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Joseph K. Grieboski

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The Midnight Adoption of Europe's Most Restrictive Religion Law

Posted: 07/21/11 01:24 PM ET

While Communism officially ended in Hungary more than 20 years ago, it appears the dictatorial mindset has not yet fully abated.
 
On July 12, the Hungarian parliament procured for the country the title of Worst Religion Law in Europe when it rushed after midnight to adopt its new "Law on the Right to Freedom of Conscience and Religion, and on Churches, Religions and Religious Communities."
 
The passage of such a draconian religion law in Hungary is both saddening and disappointing. This law stands at odds with the newly drafted Hungarian Constitution this author openly applauded just months prior. Unfortunately, the law is a danger to all Hungarian society and a terrible indication of the state of democracy in the country.
 
More than three hundred currently registered religious organizations will be retroactively stripped of their status as religious communities and "de-registered" as religious organizations, losing key rights and privileges provided to favored Churches. Only 14 religious organizations will retain their registration status, while all others will be forced to "re-register."
 
Religious organizations that have been "de-registered" are prohibited from holding themselves out as a "church." Worse, they will also lose their status as a religious organization if they are not re-registered through burdensome and discriminatory administrative and legislative proceedings. Re-registration can only occur if a minority religious community meets onerous duration levels designed to suppress minority religious freedom in complete contravention of European Human Rights Court's and OSCE's standards.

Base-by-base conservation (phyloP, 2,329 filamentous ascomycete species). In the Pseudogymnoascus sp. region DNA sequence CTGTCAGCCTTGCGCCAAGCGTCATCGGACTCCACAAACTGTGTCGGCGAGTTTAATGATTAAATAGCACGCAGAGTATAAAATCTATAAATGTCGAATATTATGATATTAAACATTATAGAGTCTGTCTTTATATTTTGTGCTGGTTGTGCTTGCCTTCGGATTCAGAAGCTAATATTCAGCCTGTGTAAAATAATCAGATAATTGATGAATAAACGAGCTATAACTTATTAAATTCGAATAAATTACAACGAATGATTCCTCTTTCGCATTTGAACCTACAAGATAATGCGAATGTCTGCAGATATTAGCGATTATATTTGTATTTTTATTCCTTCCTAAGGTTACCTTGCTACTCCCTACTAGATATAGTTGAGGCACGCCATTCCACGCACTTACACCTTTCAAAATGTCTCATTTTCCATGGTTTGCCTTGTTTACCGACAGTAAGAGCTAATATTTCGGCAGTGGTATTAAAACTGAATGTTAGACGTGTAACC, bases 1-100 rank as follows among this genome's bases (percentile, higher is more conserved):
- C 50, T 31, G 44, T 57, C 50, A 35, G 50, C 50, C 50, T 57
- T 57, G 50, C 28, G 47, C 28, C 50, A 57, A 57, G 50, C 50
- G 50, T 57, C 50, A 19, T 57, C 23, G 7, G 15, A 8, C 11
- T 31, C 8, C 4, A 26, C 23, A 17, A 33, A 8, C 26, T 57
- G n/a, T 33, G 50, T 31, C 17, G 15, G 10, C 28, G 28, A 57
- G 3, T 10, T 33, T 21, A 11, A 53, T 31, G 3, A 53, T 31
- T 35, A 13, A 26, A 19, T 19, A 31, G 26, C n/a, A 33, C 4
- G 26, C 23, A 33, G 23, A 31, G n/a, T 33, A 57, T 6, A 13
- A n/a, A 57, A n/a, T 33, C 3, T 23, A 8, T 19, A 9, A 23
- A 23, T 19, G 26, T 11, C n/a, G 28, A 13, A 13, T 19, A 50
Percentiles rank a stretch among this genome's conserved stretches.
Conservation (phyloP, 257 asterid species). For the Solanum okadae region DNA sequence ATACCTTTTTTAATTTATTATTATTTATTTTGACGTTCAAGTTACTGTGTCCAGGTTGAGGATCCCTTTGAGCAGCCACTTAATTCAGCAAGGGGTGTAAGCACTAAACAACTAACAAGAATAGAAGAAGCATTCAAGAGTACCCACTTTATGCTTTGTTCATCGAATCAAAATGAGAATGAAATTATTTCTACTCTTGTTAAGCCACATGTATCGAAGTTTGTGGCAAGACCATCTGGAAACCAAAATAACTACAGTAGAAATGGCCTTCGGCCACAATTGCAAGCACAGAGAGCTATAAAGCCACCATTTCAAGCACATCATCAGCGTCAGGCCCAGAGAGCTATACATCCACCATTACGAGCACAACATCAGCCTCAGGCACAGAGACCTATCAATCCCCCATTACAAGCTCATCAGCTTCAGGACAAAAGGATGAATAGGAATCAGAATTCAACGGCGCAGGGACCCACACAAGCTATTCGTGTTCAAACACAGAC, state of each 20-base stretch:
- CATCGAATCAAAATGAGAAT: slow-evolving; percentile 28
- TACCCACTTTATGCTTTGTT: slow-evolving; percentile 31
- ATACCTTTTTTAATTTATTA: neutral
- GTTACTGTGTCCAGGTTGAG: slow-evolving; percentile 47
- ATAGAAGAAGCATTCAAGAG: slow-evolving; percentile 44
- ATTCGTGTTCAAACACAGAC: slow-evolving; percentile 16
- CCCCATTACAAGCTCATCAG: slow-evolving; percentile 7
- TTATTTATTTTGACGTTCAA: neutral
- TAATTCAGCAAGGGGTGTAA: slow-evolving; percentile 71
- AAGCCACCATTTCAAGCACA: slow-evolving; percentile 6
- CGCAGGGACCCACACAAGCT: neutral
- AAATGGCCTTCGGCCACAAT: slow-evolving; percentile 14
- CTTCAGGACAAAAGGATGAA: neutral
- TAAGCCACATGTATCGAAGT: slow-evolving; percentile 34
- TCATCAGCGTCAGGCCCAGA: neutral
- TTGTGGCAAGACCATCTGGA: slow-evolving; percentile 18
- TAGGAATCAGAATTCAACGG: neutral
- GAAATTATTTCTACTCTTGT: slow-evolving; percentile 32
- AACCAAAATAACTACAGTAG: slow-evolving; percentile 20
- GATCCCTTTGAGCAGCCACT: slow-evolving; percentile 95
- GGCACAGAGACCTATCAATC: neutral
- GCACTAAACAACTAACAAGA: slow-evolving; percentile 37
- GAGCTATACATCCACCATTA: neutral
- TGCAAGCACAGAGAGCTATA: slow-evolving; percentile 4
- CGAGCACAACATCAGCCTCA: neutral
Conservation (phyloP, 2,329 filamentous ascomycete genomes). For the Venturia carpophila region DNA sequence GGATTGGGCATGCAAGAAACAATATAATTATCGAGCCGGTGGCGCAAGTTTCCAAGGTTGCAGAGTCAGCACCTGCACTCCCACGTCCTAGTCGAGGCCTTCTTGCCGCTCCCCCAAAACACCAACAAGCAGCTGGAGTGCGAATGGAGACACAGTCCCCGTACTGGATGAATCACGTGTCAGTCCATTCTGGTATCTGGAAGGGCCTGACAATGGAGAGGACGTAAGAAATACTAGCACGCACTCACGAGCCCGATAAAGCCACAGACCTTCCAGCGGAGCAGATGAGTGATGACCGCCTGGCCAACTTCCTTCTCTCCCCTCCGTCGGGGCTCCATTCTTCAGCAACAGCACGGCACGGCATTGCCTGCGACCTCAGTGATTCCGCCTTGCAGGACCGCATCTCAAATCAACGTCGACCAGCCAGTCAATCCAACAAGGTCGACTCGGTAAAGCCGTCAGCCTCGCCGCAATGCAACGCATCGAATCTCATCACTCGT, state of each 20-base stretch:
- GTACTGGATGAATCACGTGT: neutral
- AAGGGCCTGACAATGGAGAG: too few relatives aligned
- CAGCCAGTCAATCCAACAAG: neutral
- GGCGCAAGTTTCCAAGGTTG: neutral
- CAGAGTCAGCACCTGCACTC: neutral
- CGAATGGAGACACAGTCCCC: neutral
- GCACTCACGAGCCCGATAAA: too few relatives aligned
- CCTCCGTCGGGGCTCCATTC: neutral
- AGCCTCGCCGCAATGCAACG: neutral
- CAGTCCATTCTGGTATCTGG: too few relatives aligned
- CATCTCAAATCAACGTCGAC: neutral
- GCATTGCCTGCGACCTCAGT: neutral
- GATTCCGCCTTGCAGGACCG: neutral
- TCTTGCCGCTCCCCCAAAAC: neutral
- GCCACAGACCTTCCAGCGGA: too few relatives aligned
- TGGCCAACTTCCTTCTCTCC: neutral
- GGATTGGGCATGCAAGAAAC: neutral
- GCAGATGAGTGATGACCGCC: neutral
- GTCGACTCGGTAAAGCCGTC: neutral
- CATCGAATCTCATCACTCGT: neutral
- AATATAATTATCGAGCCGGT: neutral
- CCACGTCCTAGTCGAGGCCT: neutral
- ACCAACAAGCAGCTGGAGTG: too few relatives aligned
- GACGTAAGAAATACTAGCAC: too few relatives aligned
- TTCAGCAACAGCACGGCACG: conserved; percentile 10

According to the most oppressive amendments offered shortly before the Law was adopted, a religious organization seeking re-registration must first file an application that is reviewed by the Minister of Justice who will examine the application and impermissibly "evaluate" religious doctrines and beliefs, ensure that the religious organization has been in existence in Hungary for at least 20 years, and seek confirmation from the competent official body that the organization is not considered a national security risk. All these criteria violate clear human rights precedent established by the European Human Rights Court.

If the Minister finds that the organization meets these intolerable requirements, the request for re-registration is then sent to the parliament for final approval.

Only after a two-thirds vote approving registration by parliament can the religious organization be added to the list of 14 recognized religions. This effectively reduces religious registration to a beauty contest by allowing votes to be cast on purely discriminatory grounds, making a mockery of the need for neutrality in matters of religion.

Minority faiths will inevitably be subject to flagrant discrimination under this system.

The passage of this religion law is the latest and most disturbing example of this serious setback of human rights and the rule of law in Hungary. The legislation contravenes OSCE, European Union, Council of Europe, European Court of Human Rights and United Nations standards because it clearly discriminates against minority religious groups.

In the midst of celebrating the break from its Soviet past by crafting a new constitution, erecting a statute of Ronald Reagan, and opening the Tom Lantos Human Rights Institute, the Government of Hungary has thrust the nation back into a system of repressive and restrictive legislation with this new law.

The government in Hungary must realize the terrible mistake it has made. The president of Hungary must not sign the religion law. Instead, the president should send the law back to the parliament with comments and instructions directing the parliament to re-examine and amend the law so that it complies with the international and European human rights standards that it flagrantly violates. Furthermore, the European Union, Council of Europe and the OSCE must urgently take all the necessary actions to ensure the compliance of Hungary with international standards on non-discrimination and freedom of religion. Only then can Hungary prove it has divorced itself from its Soviet past while continuing its transition into a true democracy.

 

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